My Back Brace Shaped More Than My Spine


I found myself seated in my therapist’s office, talking about my anxiety and depression for the umpteenth week in a row, trying to figure out how to move past it.“I have a proposition, if you’re interested,” she said at the end of a session. “OK?” I replied, confused. “You’ve mentioned having to wear a back brace before and I’m feeling like there’s a lot more there we really need to be exploring. I think this is the avenue we should be taking. It’s completely your choice.”

I sat in stunned silence, my mind a frenzy. I had never talked about this before. I would soon learn that wearing a back brace was so traumatizing for me, the day I stopped wearing it was the day that I locked that part of my past away and never revisited it again. People don’t talk about medical traumas enough. We don’t consider the emotional health of children enough. Just because children are “resilient” doesn’t mean they handle things well.

I was casted for a back brace when I was 12 years old. The doctor who prescribed it was probably the most emotionally negligent doctor I have ever met. He rattled off a speech about scoliosis and bracing with averted eyes, never doing the courtesy of looking me in the eye. Doctors are sworn to follow the Hippocratic oath of “do no harm,” but I realized more than 10 years later that I had to redefine what I had thought to constitute “harm.” I always thought of harm as purely physical. Looking back, I was wrong. He “did harm” when he failed to acknowledge my mental health through all this. He broke his oath when he refused to show me respect by addressing me, not my mom or the floor. He broke it when he lapsed in his responsibility to suggest emotional support. He broke it when I told him the brace was so hot and he just shrugged and said, “Well…” as if I should have known this would happen.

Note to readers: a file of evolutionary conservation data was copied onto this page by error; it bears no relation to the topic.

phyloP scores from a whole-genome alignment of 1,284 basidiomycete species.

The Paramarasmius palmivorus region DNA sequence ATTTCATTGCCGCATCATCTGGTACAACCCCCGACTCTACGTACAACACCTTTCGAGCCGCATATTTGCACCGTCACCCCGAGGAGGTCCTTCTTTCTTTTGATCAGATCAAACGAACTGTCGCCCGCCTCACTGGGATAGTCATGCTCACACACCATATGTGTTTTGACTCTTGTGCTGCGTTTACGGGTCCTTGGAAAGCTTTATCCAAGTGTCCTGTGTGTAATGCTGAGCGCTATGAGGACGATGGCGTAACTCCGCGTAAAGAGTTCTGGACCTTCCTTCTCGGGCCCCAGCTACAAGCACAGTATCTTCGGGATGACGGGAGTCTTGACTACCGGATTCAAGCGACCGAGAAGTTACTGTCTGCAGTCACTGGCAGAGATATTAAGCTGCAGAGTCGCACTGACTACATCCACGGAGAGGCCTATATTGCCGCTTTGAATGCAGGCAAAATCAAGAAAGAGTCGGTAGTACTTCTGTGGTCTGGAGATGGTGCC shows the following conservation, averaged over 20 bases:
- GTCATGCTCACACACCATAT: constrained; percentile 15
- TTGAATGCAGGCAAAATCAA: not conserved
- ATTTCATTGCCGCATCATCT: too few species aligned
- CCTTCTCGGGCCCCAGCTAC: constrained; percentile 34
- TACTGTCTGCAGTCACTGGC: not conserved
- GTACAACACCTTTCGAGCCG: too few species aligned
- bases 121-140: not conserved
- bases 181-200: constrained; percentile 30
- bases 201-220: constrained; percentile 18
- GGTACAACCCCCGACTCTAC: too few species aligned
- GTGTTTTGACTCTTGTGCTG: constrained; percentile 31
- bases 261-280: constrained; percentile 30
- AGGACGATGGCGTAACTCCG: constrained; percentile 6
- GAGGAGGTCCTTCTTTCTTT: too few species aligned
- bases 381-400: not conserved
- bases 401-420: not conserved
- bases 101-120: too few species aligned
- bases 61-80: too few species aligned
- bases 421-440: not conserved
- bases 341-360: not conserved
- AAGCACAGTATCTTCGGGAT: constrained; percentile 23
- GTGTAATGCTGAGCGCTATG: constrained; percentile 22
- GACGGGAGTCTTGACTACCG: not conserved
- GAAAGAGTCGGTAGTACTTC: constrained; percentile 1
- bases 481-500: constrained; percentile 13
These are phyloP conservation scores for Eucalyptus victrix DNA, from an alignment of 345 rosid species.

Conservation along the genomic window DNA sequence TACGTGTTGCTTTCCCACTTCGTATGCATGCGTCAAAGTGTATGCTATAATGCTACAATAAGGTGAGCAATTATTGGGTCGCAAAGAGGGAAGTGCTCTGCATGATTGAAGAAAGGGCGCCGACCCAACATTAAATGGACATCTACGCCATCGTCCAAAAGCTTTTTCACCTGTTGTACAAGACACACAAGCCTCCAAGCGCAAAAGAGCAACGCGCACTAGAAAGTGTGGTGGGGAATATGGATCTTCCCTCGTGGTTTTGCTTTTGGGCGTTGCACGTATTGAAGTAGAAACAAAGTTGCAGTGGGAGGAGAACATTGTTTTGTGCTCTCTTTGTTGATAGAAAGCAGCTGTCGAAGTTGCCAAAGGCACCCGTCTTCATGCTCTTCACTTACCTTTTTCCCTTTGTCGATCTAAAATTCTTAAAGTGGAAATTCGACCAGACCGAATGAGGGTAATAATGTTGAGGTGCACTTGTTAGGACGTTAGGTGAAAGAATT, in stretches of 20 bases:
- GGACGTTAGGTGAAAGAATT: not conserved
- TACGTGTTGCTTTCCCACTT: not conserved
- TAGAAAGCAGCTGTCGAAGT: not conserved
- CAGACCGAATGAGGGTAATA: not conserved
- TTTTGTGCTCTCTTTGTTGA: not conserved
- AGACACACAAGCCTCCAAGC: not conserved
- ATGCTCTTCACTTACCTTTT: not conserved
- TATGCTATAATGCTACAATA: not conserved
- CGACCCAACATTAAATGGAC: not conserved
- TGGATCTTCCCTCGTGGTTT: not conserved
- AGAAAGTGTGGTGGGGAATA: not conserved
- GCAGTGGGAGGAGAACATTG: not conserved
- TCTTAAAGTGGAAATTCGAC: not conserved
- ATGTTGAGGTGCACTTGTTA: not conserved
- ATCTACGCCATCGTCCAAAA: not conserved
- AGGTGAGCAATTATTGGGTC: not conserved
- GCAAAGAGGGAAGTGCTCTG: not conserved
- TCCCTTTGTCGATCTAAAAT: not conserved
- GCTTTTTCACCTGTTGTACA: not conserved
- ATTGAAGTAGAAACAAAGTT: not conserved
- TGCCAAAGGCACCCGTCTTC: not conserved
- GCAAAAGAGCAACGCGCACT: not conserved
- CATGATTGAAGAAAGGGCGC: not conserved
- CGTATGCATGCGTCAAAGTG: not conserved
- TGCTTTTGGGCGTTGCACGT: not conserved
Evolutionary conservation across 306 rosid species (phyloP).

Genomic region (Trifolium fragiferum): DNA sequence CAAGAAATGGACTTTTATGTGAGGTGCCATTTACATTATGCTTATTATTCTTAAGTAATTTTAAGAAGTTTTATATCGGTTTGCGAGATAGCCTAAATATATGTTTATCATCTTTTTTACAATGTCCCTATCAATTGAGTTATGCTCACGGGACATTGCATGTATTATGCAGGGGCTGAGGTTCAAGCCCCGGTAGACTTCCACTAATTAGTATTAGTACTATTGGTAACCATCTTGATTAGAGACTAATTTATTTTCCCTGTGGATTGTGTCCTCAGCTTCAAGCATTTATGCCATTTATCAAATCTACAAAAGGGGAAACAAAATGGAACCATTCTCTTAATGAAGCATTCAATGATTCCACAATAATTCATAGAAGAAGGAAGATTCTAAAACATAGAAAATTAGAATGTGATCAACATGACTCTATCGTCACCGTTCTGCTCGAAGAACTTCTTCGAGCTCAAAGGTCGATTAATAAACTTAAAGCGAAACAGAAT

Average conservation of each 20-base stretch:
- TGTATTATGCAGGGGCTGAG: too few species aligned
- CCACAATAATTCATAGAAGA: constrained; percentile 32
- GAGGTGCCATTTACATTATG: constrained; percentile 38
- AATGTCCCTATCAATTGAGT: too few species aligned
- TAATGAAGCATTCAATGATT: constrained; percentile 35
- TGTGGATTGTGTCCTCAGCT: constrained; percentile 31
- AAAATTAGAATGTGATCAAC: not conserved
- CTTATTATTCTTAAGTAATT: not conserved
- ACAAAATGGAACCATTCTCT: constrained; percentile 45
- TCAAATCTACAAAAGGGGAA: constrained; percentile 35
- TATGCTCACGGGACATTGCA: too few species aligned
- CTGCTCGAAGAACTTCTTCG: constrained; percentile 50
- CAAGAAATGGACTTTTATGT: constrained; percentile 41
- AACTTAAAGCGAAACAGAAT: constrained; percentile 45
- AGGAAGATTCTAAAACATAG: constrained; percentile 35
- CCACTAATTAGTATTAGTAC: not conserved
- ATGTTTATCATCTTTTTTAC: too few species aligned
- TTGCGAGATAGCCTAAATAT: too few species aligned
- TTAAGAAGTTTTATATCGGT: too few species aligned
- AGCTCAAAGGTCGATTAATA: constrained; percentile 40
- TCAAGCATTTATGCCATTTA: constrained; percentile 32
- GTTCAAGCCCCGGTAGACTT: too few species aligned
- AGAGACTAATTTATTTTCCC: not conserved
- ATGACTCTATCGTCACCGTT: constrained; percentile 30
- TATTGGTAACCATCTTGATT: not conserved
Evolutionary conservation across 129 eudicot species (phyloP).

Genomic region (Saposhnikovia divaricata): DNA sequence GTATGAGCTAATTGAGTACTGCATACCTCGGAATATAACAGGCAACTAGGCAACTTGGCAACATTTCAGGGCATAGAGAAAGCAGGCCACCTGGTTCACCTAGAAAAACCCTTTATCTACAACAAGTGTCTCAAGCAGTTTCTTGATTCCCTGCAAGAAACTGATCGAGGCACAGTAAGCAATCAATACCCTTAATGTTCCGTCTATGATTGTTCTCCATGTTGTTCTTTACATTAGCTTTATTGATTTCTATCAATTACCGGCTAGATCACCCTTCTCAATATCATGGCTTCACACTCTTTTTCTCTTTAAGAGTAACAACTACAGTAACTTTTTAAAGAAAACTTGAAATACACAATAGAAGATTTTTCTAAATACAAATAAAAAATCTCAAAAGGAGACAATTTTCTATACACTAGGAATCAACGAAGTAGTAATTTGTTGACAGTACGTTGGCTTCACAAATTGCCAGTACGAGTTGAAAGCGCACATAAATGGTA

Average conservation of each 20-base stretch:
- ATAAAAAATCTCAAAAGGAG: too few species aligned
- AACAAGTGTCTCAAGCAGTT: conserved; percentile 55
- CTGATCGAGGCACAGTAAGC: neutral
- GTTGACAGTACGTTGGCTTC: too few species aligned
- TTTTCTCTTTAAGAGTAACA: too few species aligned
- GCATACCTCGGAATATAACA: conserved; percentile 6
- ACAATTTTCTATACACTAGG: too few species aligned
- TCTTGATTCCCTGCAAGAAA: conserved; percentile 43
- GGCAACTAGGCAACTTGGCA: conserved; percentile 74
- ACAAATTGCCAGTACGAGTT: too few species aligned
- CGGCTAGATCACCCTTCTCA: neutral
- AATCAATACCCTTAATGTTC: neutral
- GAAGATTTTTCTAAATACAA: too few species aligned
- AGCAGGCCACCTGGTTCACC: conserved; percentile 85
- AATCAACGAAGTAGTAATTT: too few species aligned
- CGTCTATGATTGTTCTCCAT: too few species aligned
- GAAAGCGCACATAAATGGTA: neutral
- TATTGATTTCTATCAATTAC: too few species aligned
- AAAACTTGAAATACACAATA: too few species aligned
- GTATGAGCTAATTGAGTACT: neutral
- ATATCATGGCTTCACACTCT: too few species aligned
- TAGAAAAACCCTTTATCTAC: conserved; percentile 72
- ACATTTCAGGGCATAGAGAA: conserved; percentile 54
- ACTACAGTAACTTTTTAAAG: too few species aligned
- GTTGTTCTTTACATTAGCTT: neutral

Brace children have to make an important choice: To tell everyone or no one? I chose the latter, but had to pay the steep consequences. I made sure no one knew by staying five feet behind everyone at school, so no one accidentally bumped into me. I tried to deny it to myself until behaviors of avoidance, denial, fear and self consciousness became so ingrained in my psyche that they became personality traits. My parents weren’t even allowed to acknowledge it. Soon I began to live a life of self-induced emotional negligence. A tear fell from my eye as I looked at a double sided piece of paper, on it written dozens of aspects of my daily life that I could attribute to the influence of the back brace. Among them:

  1. I still suck in my stomach like I did so it wouldn’t feel tight in the brace.
  2. I breathe shallowly because I always had to.
  3. I have trouble looking people in the eye, especially in times of honesty (because I was not given this courtesy by my doctor).
  4. I deal with pain by being by myself.
  5. I have solidified the “grin and bear it” attitude.
  6. I equate pain and discomfort with success and progress.
  7. Because it was “necessary,” I have trouble seeing it as a very real trauma.
  8. I am still taken aback when doctors are compassionate.
  9. No one is allowed to acknowledge my vulnerability.
  10. All I could do after being diagnosed with scoliosis was wait for it to get worse, which imprinted a sense of powerlessness and learned helplessness I still feel today.

In my experience, brace kids want very few things. We are strong enough to know we have to do what we have to do… but it’s hard facing the world. We can control how we handle it, but we can’t control other people. How will our peers react? How will our doctor handle it? We need to know that we can trust others. We need to know we’ll be believed and not pitied or ridiculed. We need to know we’ll be safe — physically and emotionally. We need support. We need to be allowed to be kids.

Getty image by Katarzyna Bialasiewicz.


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